Kentucky Democrats think Bunning is beatable

Kentucky Democrats are abuzz over their party’s chances to grab Sen. Jim Bunning’s seat next year.

“Bunning is widely considered the most vulnerable incumbent of the cycle,” wrote John McArdle in Roll Call.

The Kentucky senate race will doubtless attract national attention next year. It’s big news when a Republican senator seems to be in big trouble in a Red State. Bunning is also feuding with the GOP Senate minority leader, who happens to be Kentucky’s senior U.S. senator.

Once allies, Bunning and Sen. Mitch McConnell have become “Kentucky’s latest version of the Hatfields and McCoys,” according to the Louisville Courier-Journal, the state’s largest newspaper.

Bunning claims McConnell wants him to bow out, evidently because McConnell thinks Bunning will lose. Apparently, other Republicans also believe Bunning should step aside for a stronger candidate.

The 77-year-old Bunning vows he’s running.

So far, Lt. Gov. Dan Mongiardo, who Bunning barely beat in 2004, and Atty. Gen. Jack Conway are the only big-name Democrats who want Bunning’s job. Darlene Fitzgerald Price, a retired customs officer, declared her candidacy in the May, 2010, primary before Mongiardo or Conway said they were running. But she has little chance against Mongiardo and Bunning.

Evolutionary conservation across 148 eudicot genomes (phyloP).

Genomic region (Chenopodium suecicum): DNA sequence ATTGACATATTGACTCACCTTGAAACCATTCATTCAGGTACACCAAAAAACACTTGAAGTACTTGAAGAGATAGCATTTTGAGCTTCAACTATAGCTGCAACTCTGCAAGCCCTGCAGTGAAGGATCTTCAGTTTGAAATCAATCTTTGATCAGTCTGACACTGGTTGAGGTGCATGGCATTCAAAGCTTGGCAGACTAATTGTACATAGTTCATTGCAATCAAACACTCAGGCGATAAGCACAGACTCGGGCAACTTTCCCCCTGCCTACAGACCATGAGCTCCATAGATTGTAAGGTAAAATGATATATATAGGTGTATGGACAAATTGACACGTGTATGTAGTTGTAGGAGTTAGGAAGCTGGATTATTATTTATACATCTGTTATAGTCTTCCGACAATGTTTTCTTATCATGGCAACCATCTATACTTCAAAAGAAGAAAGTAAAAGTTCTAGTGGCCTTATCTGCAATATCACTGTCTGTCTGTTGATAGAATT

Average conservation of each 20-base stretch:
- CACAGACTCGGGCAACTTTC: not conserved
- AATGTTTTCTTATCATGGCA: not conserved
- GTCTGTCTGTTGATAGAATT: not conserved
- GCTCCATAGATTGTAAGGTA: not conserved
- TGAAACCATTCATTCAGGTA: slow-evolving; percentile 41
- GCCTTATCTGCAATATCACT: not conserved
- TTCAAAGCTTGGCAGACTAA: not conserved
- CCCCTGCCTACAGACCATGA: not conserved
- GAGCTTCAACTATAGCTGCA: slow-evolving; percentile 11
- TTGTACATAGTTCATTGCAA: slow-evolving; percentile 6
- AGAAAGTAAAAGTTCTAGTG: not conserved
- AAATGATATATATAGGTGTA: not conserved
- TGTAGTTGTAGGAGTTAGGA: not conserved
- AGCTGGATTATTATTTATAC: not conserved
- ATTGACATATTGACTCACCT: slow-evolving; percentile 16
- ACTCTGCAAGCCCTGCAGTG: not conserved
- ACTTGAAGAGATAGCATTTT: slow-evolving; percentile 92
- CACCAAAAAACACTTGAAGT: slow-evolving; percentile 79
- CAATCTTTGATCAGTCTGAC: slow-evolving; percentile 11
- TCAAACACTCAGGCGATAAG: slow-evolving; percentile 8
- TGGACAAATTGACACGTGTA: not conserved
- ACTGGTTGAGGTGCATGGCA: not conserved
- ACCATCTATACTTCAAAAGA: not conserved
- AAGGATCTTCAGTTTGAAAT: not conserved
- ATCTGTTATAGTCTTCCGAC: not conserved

“I think this election is ours to lose,” said State Rep. Will Coursey, a Benton Democrat. “We think Bunning is beatable.”

Pundits say the Democrats are in excellent shape to best the cantankerous Bunning, an ultra-conservative – even by Kentucky standards — who is given to making strange statements. (On the campaign trail in 2004, Bunning said Mongiardo, whose ancestry is Italian, looked like one of Saddam Hussein’s sons.)

Coursey calls Mongiardo and Conway “great candidates,” adding, “…I think we can’t go wrong either way.” More than a few Bluegrass State Democrats agree. But some party leaders are choosing sides.

Gov. Steve Beshear is for Mongiardo. The state’s two Democratic U.S. representatives – Ben Chandler and John Yarmuth – are backing Conway. State House Speaker Greg Stumbo is on the Conway team. So are Louisville Mayor Jerry Abramson and State Auditor Crit Luallen.

Labor Secretary J.R. Gray, a former union official and veteran state representative — Coursey succeeded him — is for Mongiardo. That’s important because organized labor is a big part of the Democrats’ base in Kentucky, which is not a right-to-work state.

Mongiardo – dubbed “Dr. Dan” because he is a physician — and Conway are considered union-friendly. The state AFL-CIO endorsed them both when they were elected in 2007. This time, the labor group hasn’t weighed in behind either candidate and might not.

“We expect to see a lot of Dr. Dan and Jack Conway between now and next May,” said Jeff Wiggins, a Steelworker and president of the Paducah-based Western Kentucky Area Council, AFL-CIO. But Wiggins, who is on the Kentucky AFL-CIO Executive Board, cautioned, “It’s way too early to tell” who – if anybody – the state labor federation might endorse in the Democratic primary.

“But we for sure won’t endorse Bunning or any of the other Republicans who are supposedly interested in Bunning’s seat,” Wiggins said. “Bunning is one of the most anti-union senators in Washington. None of the others are our friends, either.”